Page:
On Sunday's 60 Minutes, CBS ran to the aid of dissident Catholic sisters in the U.S. and recycled many of its talking points from their sympathetic coverage of the sisters' "Nuns on the Bus" tour in 2012. Bob Simon trumpeted the supposed "rock star" status of the leader of the sisters' coalition and tossed mostly softball questions at her. He also repeatedly used the loaded term "Inquisition" to ballyhoo the apparent "crackdown" against the heterodox nuns.
Simon made his slant toward the dissenters clear when another prominent dissident sister compared the battle between the bishops and her allies to a schoolyard battle of the sexes: "The boys played the girls. And for once, the girls won, and the boys are upset." The journalist replied, "Isn't that what it's all about?"
During the promo for his report at the start of the program, the CBS correspondent hyped that "when Pope Francis first stood on that balcony overlooking St. Peter's Square, few were watching him more carefully than the nuns, especially nuns in the United States. Will the new Pope follow his predecessor, Benedict, whose enforcers of Church orthodoxy investigated American nuns for insubordination, at the very same time that the pedophilia scandal raged?"
Simon then played a clip from his interview of Sister Pat Farrell, the president of the Leadership Conference of Women Religious, where he misleading asked, "This is the same group, is it not, that ran the Inquisition?" He was referring to the Vatican organization called the Congregation for the Doctrine of the Faith, which carried the previous name of the Supreme Sacred Congregation of the Roman and Universal Inquisition. This congregation did not oversee the much-debated Spanish Inquisition, which was established by the monarchy in Spain.
The journalist again used the "Inquisition" term seconds into the segment as he touted "the power struggle going on between the Vatican and some of its most popular disciples: American nuns. The Vatican launched what some Catholics call a new Inquisition...The crackdown last year on the Leadership Conference of Women Religious has sparked outrage, creating yet another rift between those who want the Church to reform, and those who do not."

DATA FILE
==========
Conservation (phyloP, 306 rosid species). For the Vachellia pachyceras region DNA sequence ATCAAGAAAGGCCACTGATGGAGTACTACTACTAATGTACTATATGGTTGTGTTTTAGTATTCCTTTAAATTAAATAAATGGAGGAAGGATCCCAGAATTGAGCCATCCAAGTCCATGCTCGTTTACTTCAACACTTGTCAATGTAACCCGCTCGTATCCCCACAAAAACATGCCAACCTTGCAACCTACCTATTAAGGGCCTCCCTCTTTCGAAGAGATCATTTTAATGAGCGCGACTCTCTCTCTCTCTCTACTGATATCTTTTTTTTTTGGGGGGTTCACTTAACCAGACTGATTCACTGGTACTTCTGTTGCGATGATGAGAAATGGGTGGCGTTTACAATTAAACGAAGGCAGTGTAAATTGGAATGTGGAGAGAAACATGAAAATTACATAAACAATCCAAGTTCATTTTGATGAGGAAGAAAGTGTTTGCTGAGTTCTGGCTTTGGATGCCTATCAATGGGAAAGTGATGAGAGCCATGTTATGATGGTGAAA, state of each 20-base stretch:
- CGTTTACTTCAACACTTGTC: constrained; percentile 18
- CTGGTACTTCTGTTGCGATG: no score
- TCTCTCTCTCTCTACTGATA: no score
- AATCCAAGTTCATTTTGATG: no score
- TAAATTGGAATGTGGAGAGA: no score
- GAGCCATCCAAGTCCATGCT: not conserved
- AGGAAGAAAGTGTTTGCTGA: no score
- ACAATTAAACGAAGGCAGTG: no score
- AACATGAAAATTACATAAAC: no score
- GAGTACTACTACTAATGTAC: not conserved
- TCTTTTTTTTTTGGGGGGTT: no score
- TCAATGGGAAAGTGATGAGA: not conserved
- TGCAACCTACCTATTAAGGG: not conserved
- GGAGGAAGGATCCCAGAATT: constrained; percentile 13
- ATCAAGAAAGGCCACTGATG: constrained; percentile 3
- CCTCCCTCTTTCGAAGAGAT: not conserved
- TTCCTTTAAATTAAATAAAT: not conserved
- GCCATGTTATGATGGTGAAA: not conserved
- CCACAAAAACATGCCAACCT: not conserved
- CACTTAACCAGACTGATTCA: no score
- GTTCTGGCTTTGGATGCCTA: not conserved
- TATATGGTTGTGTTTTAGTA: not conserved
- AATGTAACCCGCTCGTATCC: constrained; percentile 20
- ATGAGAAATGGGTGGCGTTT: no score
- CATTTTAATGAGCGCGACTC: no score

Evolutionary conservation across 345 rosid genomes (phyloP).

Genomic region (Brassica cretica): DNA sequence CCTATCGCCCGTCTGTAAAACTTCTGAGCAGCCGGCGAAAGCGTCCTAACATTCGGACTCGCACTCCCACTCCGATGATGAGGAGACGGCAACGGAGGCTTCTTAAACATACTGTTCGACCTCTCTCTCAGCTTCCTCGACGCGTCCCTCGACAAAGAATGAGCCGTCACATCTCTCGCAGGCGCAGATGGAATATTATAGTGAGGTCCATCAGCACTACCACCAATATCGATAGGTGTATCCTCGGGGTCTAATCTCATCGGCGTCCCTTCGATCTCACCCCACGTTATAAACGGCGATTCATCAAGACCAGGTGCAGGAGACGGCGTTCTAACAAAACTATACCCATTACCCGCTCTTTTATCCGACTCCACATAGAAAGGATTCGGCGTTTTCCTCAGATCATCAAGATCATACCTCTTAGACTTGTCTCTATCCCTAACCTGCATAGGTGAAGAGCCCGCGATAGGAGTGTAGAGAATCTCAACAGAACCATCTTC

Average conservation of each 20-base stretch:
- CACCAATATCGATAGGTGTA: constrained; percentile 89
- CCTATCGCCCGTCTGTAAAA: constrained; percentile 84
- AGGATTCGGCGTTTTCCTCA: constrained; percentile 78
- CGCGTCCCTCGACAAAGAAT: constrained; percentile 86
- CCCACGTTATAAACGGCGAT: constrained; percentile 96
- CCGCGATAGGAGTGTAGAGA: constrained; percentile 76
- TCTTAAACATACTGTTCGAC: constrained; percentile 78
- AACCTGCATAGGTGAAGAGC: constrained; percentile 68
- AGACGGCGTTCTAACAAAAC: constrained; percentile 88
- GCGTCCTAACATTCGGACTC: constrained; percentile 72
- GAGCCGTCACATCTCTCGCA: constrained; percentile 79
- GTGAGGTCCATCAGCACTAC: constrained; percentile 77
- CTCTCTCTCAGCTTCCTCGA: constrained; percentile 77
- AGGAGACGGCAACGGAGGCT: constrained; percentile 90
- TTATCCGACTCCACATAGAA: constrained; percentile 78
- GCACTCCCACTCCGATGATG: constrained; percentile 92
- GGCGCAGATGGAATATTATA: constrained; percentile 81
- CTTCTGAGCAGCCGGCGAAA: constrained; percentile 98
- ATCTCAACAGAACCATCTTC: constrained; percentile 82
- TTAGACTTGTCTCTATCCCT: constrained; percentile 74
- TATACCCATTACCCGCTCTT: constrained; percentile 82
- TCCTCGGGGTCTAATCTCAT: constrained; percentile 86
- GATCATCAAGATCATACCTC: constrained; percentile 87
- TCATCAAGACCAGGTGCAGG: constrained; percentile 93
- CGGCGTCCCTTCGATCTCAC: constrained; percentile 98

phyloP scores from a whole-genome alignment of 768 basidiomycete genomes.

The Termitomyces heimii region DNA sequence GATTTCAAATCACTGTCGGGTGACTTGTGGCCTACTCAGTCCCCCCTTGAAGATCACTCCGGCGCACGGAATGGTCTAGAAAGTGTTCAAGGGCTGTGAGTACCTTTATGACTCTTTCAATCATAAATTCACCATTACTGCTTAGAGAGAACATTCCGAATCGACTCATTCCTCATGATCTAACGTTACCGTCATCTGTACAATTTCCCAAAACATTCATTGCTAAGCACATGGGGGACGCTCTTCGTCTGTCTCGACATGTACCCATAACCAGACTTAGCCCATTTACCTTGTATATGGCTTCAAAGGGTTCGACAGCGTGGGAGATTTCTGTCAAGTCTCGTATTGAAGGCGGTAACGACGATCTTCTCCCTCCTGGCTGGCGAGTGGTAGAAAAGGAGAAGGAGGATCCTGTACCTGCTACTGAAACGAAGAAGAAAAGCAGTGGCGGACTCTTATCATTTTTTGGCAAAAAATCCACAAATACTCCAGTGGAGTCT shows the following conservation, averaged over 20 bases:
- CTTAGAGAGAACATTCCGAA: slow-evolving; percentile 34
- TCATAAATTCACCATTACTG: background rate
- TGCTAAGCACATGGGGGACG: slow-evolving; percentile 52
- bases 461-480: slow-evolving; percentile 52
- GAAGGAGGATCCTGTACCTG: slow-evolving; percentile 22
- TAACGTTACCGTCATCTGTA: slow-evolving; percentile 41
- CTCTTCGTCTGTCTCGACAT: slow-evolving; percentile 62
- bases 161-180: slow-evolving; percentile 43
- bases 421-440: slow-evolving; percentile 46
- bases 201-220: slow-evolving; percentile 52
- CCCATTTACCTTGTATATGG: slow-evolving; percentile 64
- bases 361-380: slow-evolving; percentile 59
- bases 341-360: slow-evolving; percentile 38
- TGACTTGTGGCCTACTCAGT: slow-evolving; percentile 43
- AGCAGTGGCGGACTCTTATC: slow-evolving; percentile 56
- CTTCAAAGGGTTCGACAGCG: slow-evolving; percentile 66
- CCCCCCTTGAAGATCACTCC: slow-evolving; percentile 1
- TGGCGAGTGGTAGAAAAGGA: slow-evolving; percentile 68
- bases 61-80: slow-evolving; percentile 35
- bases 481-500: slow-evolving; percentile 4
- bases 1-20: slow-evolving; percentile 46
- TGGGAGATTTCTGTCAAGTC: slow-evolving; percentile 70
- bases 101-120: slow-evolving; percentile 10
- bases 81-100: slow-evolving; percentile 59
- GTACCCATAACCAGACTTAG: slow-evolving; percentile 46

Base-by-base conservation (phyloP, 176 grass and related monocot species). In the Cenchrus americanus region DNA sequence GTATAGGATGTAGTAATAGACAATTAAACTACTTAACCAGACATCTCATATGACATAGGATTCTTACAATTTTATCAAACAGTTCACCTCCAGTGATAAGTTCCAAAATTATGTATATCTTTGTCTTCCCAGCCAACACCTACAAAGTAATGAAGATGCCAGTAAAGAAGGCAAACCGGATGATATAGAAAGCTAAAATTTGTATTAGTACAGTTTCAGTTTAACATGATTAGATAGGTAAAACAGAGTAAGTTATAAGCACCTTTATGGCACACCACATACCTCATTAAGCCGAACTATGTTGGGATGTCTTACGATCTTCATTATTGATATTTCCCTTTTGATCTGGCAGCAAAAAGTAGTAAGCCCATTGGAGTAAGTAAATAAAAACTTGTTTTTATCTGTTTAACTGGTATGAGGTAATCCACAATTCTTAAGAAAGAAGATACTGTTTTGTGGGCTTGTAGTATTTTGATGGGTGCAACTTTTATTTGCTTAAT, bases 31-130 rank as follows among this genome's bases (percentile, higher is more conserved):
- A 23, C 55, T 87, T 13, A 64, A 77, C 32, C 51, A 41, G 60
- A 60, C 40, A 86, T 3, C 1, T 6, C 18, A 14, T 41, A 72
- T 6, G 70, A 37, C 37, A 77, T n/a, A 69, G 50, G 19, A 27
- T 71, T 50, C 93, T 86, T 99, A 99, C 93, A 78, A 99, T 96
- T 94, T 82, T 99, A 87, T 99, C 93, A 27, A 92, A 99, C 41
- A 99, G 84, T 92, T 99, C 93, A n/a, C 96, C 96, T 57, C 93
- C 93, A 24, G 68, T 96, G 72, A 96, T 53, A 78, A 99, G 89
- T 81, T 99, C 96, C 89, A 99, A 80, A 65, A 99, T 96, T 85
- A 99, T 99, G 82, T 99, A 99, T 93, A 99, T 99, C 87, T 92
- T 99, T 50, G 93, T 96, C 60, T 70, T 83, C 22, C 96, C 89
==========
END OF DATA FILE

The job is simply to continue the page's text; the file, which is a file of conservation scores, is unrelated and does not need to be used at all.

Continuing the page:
Simon gave Sister Farrell the kid glove treatment during his interview. He only pressed her slightly when he raised the sister's vow of obedience:
SIMON (on-camera): You became a nun, I – I would imagine, for a life of prayer and contemplation and good works-
SISTER PAT FARRELL: That's correct.
SIMON: (laughs) And, all of a sudden, you've become a rock star.
FARRELL: (laughs) It's very strange. It's a very strange position to be in.
SIMON: Are you enjoying it?
FARRELL: No. I'm not someone who prefers to be in the limelight, truthfully....
SIMON: When you heard that phrase – 'undermine the Church', were you surprised?
FARRELL: Absolutely, because the experience we have of ourselves is trying our best to stand in the middle of very complex situations and issues, and to respond in a way that offers hope to people.
SIMON (voice-over): Sister Pat spent two decades in El Salvador ministering to victims of the war – working in the shadows like sisters everywhere – caring for the sick, as we saw in this inner city clinic, counseling women struggling with addiction...and teaching generations of needy children in schools...
But the Vatican says good works aren't the issue. It's annual meetings like these that the group holds for its members, where sisters have given speeches promoting what the Vatican calls 'radical feminist themes' that are – quote, 'incompatible with the Catholic faith'....She [Farrell] met with the enforcers of church orthodoxy who ordered the investigation that found her group had undermined the Church: the Congregation for the Doctrine of the Faith.
SIMON (on-camera): This is the same group, is it not, that ran the Inquisition?
FARRELL: It's the same office, under a different name – that's right. So-
SIMON: What was your reaction – your visceral reaction, when you heard that you were being accused of radical feminism?
FARRELL: It reflects, to me, fear.
SIMON: What are they afraid of?
FARRELL: I don't know, but it feels to me like fear. What would happen if women really were given a place of equality in the Church?